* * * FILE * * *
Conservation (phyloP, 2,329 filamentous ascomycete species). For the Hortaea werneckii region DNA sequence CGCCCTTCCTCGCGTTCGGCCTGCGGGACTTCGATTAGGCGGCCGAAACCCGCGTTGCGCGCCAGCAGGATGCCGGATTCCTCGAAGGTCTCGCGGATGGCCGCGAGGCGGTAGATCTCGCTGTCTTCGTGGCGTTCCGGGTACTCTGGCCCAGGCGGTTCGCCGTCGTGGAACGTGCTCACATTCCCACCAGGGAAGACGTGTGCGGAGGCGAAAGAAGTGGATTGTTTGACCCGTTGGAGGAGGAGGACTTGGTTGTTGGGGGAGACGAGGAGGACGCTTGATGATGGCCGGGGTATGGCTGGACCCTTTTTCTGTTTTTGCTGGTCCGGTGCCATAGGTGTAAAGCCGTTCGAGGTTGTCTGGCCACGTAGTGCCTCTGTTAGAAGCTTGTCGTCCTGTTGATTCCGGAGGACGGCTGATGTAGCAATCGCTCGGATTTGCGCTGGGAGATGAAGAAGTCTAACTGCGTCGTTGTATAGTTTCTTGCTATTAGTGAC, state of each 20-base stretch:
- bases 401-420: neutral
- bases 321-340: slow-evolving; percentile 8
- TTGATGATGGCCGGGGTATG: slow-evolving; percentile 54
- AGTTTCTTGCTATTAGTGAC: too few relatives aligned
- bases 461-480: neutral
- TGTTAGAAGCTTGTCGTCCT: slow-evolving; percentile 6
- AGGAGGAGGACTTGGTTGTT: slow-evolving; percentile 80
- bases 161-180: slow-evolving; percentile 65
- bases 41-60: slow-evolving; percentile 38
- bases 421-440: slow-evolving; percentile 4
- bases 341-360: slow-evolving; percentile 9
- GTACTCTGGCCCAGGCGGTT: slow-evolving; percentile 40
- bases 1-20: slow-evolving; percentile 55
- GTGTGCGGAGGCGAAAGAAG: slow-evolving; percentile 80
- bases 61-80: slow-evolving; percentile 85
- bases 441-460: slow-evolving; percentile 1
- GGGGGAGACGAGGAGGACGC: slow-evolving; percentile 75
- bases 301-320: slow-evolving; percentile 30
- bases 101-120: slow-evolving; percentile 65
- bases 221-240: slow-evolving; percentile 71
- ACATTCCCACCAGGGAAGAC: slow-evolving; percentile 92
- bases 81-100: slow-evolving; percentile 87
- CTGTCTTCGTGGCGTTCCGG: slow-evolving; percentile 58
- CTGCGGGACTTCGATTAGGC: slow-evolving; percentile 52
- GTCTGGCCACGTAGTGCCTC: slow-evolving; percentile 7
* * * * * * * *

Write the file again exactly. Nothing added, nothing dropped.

Conservation (phyloP, 2,329 filamentous ascomycete species). For the Hortaea werneckii region DNA sequence CGCCCTTCCTCGCGTTCGGCCTGCGGGACTTCGATTAGGCGGCCGAAACCCGCGTTGCGCGCCAGCAGGATGCCGGATTCCTCGAAGGTCTCGCGGATGGCCGCGAGGCGGTAGATCTCGCTGTCTTCGTGGCGTTCCGGGTACTCTGGCCCAGGCGGTTCGCCGTCGTGGAACGTGCTCACATTCCCACCAGGGAAGACGTGTGCGGAGGCGAAAGAAGTGGATTGTTTGACCCGTTGGAGGAGGAGGACTTGGTTGTTGGGGGAGACGAGGAGGACGCTTGATGATGGCCGGGGTATGGCTGGACCCTTTTTCTGTTTTTGCTGGTCCGGTGCCATAGGTGTAAAGCCGTTCGAGGTTGTCTGGCCACGTAGTGCCTCTGTTAGAAGCTTGTCGTCCTGTTGATTCCGGAGGACGGCTGATGTAGCAATCGCTCGGATTTGCGCTGGGAGATGAAGAAGTCTAACTGCGTCGTTGTATAGTTTCTTGCTATTAGTGAC, state of each 20-base stretch:
- bases 401-420: neutral
- bases 321-340: slow-evolving; percentile 8
- TTGATGATGGCCGGGGTATG: slow-evolving; percentile 54
- AGTTTCTTGCTATTAGTGAC: too few relatives aligned
- bases 461-480: neutral
- TGTTAGAAGCTTGTCGTCCT: slow-evolving; percentile 6
- AGGAGGAGGACTTGGTTGTT: slow-evolving; percentile 80
- bases 161-180: slow-evolving; percentile 65
- bases 41-60: slow-evolving; percentile 38
- bases 421-440: slow-evolving; percentile 4
- bases 341-360: slow-evolving; percentile 9
- GTACTCTGGCCCAGGCGGTT: slow-evolving; percentile 40
- bases 1-20: slow-evolving; percentile 55
- GTGTGCGGAGGCGAAAGAAG: slow-evolving; percentile 80
- bases 61-80: slow-evolving; percentile 85
- bases 441-460: slow-evolving; percentile 1
- GGGGGAGACGAGGAGGACGC: slow-evolving; percentile 75
- bases 301-320: slow-evolving; percentile 30
- bases 101-120: slow-evolving; percentile 65
- bases 221-240: slow-evolving; percentile 71
- ACATTCCCACCAGGGAAGAC: slow-evolving; percentile 92
- bases 81-100: slow-evolving; percentile 87
- CTGTCTTCGTGGCGTTCCGG: slow-evolving; percentile 58
- CTGCGGGACTTCGATTAGGC: slow-evolving; percentile 52
- GTCTGGCCACGTAGTGCCTC: slow-evolving; percentile 7